Kiss and Tell: “For months, I wrote every text my friend sent to the guy she was seeing”

Kiss and Tell: “For months, I wrote every text my friend sent to the guy she was seeing”

Camille, a 28-year-old music producer, enjoyed the feeling of living a double life

A black electric guitar on a background of orange hearts

Welcome to Kiss and Tell, a series about the steamy, surprising and frequently absurd world of Toronto dating. Send your most memorable stories from the pursuit of love and lust in the city to .

—As told to Juliann Garisto

One night, I was at the Horseshoe Tavern trying to hook up with this guy who played in a Kingston rock band. I’d seen the band before, and honestly, they were aggressively mediocre, but all the members were super attractive. The drummer had sexy arms, the bassist looked like a young Iggy Pop and the guitarist was tall with an expertly groomed beard. Then there was Max, the lead singer, who I was there to see. He had that ineffable frontman charm and looked like a mix between Jim Morrison and Jack Black.

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According to hearsay, Max’s dad was part of his own rock band and had some clout in the Canadian music industry. I thought that was cool, and it made me even more inclined to try to get with Max. So I took my best friend Sabrina with me to watch their set. She’s a bit socially awkward but very cute.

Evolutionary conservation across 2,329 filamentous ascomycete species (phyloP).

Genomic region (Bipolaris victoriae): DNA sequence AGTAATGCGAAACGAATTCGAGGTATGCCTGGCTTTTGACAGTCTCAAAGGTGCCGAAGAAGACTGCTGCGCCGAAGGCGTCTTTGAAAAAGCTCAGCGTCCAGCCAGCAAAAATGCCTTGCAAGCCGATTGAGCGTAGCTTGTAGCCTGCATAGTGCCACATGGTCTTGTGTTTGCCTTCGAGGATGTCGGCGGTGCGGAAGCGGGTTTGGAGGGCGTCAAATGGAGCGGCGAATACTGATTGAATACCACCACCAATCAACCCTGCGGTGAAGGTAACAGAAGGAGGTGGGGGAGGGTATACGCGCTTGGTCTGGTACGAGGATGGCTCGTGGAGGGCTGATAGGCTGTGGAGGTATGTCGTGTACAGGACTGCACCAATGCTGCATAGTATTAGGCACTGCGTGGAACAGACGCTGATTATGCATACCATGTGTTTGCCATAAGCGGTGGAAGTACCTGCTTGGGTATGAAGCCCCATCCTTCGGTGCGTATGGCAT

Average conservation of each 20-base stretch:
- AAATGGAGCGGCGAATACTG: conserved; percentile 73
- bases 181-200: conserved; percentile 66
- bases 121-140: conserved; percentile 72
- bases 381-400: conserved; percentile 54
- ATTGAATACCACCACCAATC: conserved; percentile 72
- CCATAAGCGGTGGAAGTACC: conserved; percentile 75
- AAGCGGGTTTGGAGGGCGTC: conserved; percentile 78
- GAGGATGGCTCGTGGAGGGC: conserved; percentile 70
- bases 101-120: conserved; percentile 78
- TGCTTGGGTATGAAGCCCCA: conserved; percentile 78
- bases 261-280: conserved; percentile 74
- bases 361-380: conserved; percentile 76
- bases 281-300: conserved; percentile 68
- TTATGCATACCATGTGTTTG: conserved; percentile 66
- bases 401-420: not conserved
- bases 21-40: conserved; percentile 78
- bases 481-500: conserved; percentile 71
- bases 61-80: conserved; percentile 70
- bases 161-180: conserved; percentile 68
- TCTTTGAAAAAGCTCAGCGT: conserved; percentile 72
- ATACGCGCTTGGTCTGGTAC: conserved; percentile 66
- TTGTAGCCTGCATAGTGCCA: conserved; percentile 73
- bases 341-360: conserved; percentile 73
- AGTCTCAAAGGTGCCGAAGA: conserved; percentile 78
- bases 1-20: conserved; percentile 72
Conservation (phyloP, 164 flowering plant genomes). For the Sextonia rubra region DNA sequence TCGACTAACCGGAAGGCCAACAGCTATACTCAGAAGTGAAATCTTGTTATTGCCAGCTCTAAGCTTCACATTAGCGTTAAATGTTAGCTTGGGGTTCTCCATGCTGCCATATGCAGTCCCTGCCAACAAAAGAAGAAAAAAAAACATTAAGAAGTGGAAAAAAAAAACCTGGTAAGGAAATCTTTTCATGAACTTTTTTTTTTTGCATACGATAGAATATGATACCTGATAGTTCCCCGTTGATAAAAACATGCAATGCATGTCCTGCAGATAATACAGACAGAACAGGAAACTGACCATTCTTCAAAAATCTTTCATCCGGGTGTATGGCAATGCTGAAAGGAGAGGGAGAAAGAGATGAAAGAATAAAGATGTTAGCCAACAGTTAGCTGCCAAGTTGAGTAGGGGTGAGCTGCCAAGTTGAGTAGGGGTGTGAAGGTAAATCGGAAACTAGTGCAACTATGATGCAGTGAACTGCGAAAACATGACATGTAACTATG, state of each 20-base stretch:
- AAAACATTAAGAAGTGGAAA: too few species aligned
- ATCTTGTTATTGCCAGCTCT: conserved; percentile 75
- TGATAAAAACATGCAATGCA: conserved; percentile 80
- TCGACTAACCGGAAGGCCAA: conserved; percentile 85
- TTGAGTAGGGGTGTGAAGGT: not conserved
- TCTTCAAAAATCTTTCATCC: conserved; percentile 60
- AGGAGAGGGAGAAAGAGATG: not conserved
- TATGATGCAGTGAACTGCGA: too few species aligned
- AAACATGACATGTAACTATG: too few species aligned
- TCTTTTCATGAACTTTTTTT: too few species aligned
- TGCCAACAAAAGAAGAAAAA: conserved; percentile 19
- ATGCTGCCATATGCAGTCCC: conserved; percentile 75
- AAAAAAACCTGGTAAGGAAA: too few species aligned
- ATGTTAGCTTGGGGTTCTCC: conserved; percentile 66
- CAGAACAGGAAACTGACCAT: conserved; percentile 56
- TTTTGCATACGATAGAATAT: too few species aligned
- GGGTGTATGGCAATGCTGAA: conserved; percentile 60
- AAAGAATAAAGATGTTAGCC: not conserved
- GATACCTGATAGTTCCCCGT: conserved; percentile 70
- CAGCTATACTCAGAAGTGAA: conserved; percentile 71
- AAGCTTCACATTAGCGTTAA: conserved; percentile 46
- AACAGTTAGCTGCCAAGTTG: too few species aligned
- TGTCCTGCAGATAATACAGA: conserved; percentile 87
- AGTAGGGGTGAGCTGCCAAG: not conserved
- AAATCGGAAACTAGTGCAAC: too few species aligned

When they started playing, we pushed through the crowd to get to the very front. I actually got scratches on my arms from all the girls we shoved out of our way. But I didn’t really notice at the time, probably because I was amped up on alcohol and adrenalin. I then spent the entirety of their set trying to lock eyes with Max. I danced to the upbeat songs and swayed when the rhythm slowed down. Between songs, I would cross my arms tight across my chest to make it pop. Whether it was my energy or my cleavage—or both—Max did end up noticing. He made flirty eyes at me, and I knew I would be able to approach him after the show.

Sure enough, as the band was packing up, Max and I exchanged hellos, and he slipped me a piece of paper with his number on it. When I looked behind me to check on Sabrina, I was astonished to see that she was talking to Simon, the lanky guitarist. As it turned out, they also exchanged numbers. The fact that my best friend and I had simultaneously scored digits from hot musicians made me deliriously happy.